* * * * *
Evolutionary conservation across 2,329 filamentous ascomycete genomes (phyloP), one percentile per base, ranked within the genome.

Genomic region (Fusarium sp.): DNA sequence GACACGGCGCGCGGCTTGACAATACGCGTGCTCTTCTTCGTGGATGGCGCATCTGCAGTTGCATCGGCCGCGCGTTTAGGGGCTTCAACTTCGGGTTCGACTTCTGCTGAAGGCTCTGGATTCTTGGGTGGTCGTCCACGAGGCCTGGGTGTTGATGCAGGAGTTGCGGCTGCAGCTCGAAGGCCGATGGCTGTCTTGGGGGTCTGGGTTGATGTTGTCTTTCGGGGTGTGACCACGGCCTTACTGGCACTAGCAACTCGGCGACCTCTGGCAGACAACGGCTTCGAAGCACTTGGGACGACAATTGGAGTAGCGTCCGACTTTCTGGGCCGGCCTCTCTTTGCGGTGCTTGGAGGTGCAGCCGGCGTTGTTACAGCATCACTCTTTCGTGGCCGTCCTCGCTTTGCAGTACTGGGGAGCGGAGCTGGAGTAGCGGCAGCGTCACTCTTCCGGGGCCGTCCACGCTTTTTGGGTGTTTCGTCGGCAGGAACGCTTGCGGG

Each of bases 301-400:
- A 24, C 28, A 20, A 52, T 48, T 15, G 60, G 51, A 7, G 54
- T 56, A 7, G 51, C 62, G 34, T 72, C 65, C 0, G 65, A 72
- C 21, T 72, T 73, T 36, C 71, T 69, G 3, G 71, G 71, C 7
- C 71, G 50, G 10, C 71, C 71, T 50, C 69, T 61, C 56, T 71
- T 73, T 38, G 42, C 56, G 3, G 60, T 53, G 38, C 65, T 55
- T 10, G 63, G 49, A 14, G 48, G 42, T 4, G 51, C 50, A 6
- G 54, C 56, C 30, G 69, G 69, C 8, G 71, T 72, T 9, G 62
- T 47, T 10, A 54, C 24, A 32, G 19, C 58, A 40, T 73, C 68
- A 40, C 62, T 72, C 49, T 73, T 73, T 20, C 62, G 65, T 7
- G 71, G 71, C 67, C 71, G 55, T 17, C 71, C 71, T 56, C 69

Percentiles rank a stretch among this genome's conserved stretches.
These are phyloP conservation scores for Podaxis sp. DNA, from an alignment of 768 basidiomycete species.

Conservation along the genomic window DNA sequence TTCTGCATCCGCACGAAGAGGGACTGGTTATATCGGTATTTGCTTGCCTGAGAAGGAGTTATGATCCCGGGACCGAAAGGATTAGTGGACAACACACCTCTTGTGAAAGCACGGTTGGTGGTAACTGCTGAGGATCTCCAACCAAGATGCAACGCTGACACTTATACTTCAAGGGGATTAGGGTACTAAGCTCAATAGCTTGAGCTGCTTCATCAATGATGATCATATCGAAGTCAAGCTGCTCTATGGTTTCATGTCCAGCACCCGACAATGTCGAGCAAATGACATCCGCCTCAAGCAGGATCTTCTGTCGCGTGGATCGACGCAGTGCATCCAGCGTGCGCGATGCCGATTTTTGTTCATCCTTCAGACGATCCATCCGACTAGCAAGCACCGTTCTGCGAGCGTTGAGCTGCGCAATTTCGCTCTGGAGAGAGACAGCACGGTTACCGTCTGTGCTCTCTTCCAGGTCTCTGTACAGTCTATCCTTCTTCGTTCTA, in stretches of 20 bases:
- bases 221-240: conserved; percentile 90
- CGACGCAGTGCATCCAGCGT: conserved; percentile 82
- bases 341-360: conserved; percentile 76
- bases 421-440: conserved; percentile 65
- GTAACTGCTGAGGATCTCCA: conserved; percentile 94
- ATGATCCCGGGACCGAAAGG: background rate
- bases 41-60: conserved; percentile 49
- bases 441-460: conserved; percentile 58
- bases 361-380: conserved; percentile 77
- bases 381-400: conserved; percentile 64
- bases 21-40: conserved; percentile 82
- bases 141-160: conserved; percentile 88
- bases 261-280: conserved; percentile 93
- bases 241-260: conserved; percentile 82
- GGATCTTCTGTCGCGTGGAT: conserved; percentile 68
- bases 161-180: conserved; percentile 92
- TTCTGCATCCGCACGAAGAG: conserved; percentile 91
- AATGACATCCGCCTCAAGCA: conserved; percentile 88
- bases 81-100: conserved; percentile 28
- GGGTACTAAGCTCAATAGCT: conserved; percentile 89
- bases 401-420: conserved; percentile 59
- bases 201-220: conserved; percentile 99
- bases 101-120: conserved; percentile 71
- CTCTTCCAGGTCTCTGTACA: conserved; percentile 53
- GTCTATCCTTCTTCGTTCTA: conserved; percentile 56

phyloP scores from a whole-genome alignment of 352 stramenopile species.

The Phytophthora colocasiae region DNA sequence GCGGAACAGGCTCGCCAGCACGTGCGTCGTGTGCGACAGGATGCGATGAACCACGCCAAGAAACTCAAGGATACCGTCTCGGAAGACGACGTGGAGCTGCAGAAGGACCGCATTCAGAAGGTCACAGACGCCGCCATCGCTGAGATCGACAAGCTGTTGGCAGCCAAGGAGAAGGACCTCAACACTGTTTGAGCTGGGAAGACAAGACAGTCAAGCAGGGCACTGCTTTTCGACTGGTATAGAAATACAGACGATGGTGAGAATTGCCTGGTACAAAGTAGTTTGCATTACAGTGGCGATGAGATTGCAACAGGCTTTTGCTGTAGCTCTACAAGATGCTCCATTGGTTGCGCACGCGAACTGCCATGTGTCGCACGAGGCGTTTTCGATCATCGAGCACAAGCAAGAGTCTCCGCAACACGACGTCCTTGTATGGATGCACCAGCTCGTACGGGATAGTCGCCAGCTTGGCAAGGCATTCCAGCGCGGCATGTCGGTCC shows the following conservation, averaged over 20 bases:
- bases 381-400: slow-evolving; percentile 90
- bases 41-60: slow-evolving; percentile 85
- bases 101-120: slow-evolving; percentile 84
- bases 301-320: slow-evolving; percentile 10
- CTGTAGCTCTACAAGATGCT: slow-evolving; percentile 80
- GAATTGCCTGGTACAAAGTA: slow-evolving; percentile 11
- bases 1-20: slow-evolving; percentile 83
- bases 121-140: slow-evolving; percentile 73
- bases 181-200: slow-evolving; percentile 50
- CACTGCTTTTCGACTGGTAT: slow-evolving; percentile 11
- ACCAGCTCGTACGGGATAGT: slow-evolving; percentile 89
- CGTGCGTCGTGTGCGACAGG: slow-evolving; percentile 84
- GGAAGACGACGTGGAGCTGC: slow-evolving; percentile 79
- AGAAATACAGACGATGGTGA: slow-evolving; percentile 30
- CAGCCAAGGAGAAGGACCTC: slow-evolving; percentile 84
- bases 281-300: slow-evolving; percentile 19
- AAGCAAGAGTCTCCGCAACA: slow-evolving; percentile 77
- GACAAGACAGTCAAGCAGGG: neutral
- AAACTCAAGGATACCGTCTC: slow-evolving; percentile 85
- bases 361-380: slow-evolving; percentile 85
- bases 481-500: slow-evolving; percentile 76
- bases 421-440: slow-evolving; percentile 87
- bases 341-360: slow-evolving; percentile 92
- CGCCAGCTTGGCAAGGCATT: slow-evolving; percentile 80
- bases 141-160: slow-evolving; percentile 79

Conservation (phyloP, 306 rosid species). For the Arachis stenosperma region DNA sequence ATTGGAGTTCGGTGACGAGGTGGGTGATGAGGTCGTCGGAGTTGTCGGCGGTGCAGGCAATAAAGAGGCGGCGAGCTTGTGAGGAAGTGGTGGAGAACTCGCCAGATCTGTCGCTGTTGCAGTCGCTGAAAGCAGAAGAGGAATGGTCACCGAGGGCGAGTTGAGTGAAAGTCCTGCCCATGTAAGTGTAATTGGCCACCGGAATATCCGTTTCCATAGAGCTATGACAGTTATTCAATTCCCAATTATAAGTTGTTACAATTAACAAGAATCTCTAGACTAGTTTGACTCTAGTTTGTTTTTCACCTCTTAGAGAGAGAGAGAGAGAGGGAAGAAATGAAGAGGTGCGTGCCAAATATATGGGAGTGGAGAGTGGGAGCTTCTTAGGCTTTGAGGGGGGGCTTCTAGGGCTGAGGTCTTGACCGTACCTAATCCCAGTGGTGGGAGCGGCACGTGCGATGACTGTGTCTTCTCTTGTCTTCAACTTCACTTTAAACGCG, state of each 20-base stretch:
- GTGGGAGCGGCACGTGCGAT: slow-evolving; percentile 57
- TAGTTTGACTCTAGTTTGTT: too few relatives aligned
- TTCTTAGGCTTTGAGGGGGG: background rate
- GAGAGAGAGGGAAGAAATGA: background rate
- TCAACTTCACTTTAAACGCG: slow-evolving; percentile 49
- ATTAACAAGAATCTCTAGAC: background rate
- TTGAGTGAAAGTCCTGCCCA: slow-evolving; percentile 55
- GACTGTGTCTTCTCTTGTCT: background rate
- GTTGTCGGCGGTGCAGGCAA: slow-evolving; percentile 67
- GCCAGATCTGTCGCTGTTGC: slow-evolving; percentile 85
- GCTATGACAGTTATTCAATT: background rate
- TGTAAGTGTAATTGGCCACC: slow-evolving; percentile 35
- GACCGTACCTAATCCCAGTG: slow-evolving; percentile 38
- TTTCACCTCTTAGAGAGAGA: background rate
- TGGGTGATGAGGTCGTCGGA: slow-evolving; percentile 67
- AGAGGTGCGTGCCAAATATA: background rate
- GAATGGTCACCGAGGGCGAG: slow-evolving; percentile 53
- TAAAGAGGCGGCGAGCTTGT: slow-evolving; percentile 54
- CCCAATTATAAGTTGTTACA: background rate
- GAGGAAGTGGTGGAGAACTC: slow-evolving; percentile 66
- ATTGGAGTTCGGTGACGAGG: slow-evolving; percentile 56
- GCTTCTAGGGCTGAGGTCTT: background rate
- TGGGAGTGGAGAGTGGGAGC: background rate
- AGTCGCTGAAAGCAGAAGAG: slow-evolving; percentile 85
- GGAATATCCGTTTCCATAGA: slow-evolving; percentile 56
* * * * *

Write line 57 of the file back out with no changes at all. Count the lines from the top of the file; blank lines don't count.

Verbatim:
- AGAAATACAGACGATGGTGA: slow-evolving; percentile 30